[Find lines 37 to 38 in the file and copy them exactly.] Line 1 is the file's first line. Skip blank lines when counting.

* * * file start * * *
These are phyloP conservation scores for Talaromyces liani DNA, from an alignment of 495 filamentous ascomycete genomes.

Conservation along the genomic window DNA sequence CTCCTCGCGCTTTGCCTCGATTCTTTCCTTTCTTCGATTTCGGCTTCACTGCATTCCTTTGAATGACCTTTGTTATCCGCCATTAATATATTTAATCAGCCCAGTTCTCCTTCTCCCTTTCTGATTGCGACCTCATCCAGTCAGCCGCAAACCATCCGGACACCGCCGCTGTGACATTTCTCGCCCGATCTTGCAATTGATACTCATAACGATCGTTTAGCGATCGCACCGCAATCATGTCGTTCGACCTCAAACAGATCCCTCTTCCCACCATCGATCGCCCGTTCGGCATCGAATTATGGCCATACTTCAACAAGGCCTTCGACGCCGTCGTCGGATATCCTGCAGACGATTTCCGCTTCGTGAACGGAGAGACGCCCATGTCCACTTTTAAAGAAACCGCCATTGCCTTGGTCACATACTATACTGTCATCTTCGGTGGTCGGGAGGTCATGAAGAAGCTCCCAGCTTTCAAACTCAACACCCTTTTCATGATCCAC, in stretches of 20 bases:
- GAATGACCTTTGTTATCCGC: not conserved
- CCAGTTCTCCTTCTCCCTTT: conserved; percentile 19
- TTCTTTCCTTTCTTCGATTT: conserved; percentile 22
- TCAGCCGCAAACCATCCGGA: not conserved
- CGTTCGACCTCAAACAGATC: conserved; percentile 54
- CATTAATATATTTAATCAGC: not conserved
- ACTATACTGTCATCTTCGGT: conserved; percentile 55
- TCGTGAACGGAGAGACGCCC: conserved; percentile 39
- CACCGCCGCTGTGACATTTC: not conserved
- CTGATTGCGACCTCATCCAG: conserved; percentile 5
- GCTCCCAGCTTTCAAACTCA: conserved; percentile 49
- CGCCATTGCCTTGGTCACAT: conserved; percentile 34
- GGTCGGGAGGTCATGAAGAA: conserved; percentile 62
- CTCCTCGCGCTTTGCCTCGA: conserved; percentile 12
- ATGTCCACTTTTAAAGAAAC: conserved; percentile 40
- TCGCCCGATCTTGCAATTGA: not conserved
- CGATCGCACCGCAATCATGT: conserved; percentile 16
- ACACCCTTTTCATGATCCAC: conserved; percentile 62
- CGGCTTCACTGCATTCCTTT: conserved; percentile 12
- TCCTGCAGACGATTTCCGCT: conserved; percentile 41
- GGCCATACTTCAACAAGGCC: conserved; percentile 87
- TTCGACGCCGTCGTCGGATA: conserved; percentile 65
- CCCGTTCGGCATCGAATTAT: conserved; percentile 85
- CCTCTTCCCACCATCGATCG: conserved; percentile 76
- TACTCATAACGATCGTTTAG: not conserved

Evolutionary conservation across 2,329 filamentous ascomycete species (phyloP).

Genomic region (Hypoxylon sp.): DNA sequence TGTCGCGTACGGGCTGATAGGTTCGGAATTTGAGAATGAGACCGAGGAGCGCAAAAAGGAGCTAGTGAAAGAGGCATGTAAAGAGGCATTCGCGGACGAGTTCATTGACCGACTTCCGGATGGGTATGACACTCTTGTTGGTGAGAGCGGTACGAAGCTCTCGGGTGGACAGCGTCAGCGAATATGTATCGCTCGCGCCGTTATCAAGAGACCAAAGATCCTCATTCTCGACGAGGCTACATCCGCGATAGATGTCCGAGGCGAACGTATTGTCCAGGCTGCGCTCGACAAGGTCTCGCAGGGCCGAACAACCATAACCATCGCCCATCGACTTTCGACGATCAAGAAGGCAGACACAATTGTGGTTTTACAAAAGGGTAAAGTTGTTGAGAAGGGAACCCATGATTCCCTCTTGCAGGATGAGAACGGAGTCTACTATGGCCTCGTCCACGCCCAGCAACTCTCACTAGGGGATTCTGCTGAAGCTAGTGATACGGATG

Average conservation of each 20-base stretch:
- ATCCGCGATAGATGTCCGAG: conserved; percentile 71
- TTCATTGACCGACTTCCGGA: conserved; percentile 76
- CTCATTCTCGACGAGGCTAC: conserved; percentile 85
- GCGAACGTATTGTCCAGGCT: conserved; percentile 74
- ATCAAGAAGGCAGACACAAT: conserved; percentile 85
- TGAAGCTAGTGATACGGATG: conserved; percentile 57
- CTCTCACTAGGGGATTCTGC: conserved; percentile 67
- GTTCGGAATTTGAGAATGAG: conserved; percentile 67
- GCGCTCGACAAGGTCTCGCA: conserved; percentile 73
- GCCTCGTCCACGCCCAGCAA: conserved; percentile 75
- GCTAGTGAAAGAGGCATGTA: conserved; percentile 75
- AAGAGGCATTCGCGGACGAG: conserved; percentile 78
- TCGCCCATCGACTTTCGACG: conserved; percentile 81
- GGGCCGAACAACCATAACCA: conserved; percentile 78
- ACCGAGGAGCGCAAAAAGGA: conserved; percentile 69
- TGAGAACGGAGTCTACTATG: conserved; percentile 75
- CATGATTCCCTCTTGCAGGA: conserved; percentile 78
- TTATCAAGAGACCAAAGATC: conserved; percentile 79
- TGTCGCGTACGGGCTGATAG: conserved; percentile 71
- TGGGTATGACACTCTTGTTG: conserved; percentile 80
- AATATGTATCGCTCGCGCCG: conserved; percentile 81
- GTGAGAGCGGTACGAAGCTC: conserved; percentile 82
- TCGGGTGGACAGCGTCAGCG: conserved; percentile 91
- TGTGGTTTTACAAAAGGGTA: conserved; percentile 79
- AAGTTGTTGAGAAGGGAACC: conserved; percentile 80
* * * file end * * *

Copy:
- CTCTCACTAGGGGATTCTGC: conserved; percentile 67
- GTTCGGAATTTGAGAATGAG: conserved; percentile 67